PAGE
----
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Competencies Working Group, MedBiquitous Annual Conference, May 9, 2011

Attending: Rosalyn Scott and Tim Willett, co-chairs; Valerie Smothers, staff; Susan Albright, Ian Graham, Lise McCoy, Parsh Mehta, Juliane Schneider, Litsa Mitsopoulou, Luke Woodham, Peter Greene, David Stumpf, Jeannie Poterucha, Nabil Zary

Rosalyn asked Valerie to begin by describing the working group process. Valerie explained that new projects must be approved by the MedBiquitous Executive Committee. The bulk of the work to develop a standard takes place within the executive committee, and then the candidate standard is sent to the Standards Committee for further review and balloting. Any issues raised must be resolved by the Standards Committee in concert with the working group.

Rosalyn added that we started in the group with use cases that describe how we would use the standards in practice.

Tim added that we can no longer think of this as a standalone working group. The competency framework intersects with many other standards development projects in MedBiquitous. We need to consider how it relates to those other activities. As part of the group’s work, we conducted a survey asking about the use cases. The most important use case was Record performance data as evidence of competence.  Full results of the survey are available at:

Using these use cases, the group developed a conceptual model of how competencies intersects with performance data, learning content, and other items. The conceptual model is available online as: At the heart of the model is the notion of a competency object – an individual statement of expectation, wither a competency, learning objective, learning outcome, etc. Competency objects may them be assembled into a cohesive whole using the Competency Framework specification, which defines how competency objects related to one another.

David asked if the competency object category had multiple axis – would it get into skills vs knowledge? Tim explained no; the definition leaves it open to others to define. Tim explained that the group explicitly excluded assessment methods, performance criteria, level, degree of competence, conditions of performance, context, outcome criteria, and relationships from the competency object. The competency framework intentionally omits external relations and mapping to other frameworks.

Litsa asked how it related to rdf.

Tim replied that the types of relationships described are narrow than, broader than and related. The binding used is XML. The group has determined that we also need levels; what do I expect for performance as the learner moves from novice to expert? Those are Milestones. Achieving a competency takes a number of steps; the learner is expected to move through those steps to achieve the competency.

Rosalyn commented that the notion of modeling a milestone as a competency object was controversial. We had previously conceived of milestones as related to performance, which was intentionally omitted.

Susan commented that the milestones were very similar to the grading scales used by her institution.

Tim summarized that what the group was considering was a reference within the competency framework that indicates the relationship of milestones to competencies. There would be an ordinal component to the relationship.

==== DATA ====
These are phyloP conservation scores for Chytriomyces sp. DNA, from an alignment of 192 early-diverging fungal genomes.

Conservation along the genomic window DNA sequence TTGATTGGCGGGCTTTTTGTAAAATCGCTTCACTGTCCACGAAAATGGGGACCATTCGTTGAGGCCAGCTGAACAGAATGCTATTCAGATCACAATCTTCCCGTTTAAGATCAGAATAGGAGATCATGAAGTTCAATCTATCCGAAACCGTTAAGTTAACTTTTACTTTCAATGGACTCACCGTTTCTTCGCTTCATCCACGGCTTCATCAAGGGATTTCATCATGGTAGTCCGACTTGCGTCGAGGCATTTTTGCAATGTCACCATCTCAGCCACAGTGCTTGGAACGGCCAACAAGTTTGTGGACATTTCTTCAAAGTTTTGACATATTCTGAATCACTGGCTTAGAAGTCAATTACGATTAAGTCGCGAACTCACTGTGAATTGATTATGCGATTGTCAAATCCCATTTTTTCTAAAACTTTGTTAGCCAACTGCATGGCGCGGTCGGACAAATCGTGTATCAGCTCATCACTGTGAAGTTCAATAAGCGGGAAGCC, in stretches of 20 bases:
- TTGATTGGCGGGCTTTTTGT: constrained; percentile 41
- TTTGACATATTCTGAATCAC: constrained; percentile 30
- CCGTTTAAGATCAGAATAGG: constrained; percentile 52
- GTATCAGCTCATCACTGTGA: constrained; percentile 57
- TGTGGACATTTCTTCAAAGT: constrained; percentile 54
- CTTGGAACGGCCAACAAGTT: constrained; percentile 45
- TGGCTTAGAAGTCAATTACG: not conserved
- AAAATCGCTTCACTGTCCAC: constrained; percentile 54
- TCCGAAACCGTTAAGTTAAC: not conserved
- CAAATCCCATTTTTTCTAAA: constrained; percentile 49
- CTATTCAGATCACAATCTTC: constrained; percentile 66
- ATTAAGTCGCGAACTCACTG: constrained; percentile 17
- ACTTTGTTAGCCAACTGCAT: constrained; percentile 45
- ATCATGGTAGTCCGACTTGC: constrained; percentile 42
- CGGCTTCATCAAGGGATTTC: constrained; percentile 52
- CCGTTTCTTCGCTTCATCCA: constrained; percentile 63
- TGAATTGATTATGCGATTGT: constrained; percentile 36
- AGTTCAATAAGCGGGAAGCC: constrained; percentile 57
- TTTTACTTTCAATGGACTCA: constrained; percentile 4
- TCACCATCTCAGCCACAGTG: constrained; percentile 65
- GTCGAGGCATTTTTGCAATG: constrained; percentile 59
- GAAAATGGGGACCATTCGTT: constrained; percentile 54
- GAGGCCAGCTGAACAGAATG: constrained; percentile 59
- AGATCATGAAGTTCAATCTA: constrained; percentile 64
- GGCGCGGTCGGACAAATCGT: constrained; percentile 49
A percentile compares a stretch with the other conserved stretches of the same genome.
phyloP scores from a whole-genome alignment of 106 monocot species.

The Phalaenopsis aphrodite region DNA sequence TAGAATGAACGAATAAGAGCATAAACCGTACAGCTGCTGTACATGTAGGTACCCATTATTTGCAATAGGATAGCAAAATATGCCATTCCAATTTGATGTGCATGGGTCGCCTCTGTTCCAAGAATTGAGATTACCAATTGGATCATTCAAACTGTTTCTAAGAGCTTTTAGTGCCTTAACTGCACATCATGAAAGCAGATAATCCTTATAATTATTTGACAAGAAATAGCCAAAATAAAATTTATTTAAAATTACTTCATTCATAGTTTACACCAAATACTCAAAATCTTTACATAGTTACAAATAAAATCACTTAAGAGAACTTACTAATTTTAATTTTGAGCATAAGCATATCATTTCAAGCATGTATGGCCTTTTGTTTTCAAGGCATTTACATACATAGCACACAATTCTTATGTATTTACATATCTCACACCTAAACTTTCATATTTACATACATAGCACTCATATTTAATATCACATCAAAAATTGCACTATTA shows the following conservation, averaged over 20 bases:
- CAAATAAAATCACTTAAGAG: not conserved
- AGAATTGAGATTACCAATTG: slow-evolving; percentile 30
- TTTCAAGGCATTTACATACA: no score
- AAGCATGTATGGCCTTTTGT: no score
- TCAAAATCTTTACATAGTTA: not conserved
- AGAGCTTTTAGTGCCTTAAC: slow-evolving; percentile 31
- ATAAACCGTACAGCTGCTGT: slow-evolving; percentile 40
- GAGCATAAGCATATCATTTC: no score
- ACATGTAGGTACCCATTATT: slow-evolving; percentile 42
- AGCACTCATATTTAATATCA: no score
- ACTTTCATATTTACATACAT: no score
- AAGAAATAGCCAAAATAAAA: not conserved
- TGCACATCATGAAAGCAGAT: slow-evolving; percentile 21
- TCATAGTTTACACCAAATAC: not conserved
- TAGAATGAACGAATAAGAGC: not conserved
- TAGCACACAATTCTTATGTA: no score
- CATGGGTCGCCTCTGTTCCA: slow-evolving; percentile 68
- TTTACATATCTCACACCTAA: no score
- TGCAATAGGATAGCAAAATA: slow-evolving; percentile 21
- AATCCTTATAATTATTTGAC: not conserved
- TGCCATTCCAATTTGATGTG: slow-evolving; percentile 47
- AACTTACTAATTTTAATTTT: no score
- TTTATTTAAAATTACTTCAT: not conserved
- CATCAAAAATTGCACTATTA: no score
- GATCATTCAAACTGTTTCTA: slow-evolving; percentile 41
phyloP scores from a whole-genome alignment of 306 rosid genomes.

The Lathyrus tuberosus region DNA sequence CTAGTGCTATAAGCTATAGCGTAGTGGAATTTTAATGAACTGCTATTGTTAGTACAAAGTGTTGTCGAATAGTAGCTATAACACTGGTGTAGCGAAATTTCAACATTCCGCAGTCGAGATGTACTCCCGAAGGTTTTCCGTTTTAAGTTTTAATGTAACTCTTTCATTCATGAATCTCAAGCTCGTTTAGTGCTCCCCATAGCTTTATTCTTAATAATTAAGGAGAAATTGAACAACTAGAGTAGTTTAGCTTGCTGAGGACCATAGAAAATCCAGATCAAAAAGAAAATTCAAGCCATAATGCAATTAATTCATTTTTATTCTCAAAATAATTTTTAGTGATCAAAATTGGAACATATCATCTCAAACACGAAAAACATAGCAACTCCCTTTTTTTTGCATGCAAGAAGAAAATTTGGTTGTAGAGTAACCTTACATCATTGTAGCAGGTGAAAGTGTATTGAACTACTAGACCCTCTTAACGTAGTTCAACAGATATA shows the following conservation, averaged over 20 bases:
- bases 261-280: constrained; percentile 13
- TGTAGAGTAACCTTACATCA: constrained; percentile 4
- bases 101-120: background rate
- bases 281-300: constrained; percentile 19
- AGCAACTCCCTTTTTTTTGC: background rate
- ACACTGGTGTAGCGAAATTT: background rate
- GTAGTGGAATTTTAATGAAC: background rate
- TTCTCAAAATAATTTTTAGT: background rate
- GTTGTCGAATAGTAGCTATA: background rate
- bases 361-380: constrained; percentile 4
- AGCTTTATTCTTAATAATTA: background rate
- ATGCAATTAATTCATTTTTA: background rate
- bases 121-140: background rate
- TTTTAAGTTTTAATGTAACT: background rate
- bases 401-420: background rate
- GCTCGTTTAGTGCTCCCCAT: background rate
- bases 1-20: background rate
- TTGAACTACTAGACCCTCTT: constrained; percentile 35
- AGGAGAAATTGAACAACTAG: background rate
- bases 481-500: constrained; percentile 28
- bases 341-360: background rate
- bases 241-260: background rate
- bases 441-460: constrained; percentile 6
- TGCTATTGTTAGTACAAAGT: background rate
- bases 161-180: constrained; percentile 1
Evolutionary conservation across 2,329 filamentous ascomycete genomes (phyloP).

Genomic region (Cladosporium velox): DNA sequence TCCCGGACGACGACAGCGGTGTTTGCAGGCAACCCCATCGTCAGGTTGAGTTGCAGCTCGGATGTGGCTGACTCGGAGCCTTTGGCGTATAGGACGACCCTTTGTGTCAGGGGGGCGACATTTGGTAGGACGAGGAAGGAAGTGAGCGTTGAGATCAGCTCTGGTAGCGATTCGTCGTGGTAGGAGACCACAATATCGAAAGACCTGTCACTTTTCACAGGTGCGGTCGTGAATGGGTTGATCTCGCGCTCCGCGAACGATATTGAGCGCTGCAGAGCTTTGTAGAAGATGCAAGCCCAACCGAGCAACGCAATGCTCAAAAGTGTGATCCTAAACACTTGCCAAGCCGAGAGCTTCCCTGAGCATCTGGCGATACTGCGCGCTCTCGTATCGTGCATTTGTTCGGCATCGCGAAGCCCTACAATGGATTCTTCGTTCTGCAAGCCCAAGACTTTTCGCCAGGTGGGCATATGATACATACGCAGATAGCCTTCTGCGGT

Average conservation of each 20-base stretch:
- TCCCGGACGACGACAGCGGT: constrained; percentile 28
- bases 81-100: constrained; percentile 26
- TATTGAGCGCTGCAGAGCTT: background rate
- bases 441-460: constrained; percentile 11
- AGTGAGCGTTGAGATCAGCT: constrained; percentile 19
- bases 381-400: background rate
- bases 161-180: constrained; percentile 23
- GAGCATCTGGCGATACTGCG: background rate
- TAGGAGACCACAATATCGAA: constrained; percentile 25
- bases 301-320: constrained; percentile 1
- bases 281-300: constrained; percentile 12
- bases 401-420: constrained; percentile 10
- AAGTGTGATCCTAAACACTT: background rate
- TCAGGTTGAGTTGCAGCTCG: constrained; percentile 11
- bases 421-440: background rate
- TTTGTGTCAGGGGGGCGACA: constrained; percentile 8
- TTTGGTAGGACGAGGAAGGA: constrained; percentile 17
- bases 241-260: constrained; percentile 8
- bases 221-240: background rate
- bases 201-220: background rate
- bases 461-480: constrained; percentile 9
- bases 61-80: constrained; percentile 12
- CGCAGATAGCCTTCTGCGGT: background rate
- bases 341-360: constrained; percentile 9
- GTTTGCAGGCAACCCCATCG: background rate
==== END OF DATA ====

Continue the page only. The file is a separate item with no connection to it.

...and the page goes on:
Ian commented that he was troubled by embedding performance in a competency framework. Competence and performance are two different axes.

Tim commented that for a single competency, such as suturing, the expectation would be different if applied at different levels fo medical education.

Rosalyn commented that assessment should be separate from the competency framework. A level has to be described as performance or it has no meaning.

The group reviewed the pediatrics milestones project (see and the milestones related to clinical decision making, noting that it is a progression towards competence. Valerie explained that for other milestones, such as Truthfulness, the progression was quite different, in that one end of the scale was lying and the other end of the scale was open communication and acknowledgement of mistakes. A learner could easily begin a program and not be a liar.

Ian warned about muddling performance and competence. The milestones, he argued, are clearly linked to performance. David agreed, saying that at United, all they measure is performance.

Nabil asked what would happen in a multi-national effort where clinical reasoning is defined quite differently.

Tim commented that one could reuse the competency statement and change the levels.

Parsh asked if milestones were represented as requirements.

Luke commented that competencies and milestones are different things. You can’t change the competency object, but you might change the milestones around it. Modeling the milestones as a separate entity gives you that flexibility.

Peter added you could map assessment events to milestones using a separate milestones framework. Is that a part of a performance framework? Tim commented it would still contain statements represented as competency objects connected by relationships The data model would be very similar.

Peter asked if the performance framework would have assessment objects in it. The group left that question open.

Rosalyn wrapped up the meeting telling the group that we welcome ongoing participation. Email Valerie and tell her if you would like to continue.

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